THE Presidential Election Petition Tribunal, PEPT, has given its final word on the presidential election conducted on February 25 after three anxious months. Its word for the petitioners, that is the opposition parties that contested the outcome of that election, has been damning. The five judges who sat on and made pronouncement over this case didn’t pull punches in giving their judgement.
While one couldn’t have been a hundred per cent certain of how the judgement would turn out (nobody could discount the human element in the case, which made everything unpredictable), the outcome was not at all surprising. Nor have the reactions of the petitioners been surprising.
Much of what went into the suit that was consolidated and reviewed by the judges has been pronounced upon in the past in bits and pieces of other electoral cases even up to the Supreme Court. All anybody needed to do to have a sense of where the decision would go was to look back at those previous suits. Which is to say that there was hardly anything in the complaint bowl of the petitioners that was new or that the tribunal could have viewed and been led to have adjudicated differently.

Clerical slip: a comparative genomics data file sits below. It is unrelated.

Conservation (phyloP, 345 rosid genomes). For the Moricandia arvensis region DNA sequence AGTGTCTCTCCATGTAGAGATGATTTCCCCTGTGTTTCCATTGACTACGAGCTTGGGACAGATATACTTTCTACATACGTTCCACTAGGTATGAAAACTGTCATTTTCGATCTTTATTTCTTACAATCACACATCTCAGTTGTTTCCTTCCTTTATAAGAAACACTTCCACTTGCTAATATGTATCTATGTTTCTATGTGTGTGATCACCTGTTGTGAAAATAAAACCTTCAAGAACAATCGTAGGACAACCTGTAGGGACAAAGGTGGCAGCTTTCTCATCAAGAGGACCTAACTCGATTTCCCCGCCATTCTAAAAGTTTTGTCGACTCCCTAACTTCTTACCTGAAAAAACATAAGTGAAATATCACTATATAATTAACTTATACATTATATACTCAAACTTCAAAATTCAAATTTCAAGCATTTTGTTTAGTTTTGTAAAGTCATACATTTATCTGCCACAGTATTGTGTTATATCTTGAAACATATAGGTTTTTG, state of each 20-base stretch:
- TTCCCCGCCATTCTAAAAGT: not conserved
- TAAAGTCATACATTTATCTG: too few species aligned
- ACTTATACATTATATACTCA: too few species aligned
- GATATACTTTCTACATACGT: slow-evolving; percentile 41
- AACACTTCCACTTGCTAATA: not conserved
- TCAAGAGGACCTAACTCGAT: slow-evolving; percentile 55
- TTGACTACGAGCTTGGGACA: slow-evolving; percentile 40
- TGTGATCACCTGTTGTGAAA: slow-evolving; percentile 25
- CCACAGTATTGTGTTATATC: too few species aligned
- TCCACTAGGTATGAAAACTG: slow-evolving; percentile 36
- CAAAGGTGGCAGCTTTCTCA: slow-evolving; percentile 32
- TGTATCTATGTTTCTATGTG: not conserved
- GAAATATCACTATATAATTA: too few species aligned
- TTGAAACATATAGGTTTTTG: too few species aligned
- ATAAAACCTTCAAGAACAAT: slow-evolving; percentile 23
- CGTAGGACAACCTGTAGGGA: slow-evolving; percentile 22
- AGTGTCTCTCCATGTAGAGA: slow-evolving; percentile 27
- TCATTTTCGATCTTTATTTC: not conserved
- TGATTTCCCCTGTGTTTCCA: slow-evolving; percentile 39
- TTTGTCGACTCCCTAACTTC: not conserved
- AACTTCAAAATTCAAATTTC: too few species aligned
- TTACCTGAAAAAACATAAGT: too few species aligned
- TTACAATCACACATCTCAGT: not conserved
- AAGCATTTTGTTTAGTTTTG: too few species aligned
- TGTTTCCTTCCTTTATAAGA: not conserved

Is it the bit about the status of Abuja as the Federal Capital Territory vis-à-vis the 36 states (even this is a matter of common sense) or the question of the academic status of President Bola Ahmed Tinubu? Was he or was he not a student at Chicago State University, not the University of Chicago? Wasn’t this matter effectively debated and dispensed with during the current president’s time as governor of Lagos State?
Was he ever charged and convicted for a drug offence in America? Yes, he forfeited some funds to the United States government in a drug-related matter but was he criminally charged and convicted? How about the issue of double nomination, what did the Tribunal make of it? Was Kashim Shettima validly nominated as vice president at the same time as he was nominated a senator?
Was or is the Independent National Electoral Commission, INEC, legally bound to electronically transmit the results of elections in real time? By offering to do that as a way of assuring Nigerians of its good faith, does that place it under legal compulsion? And to what extent could its failure to transmit the result electronically, having promised to do so, undermine the integrity of the election?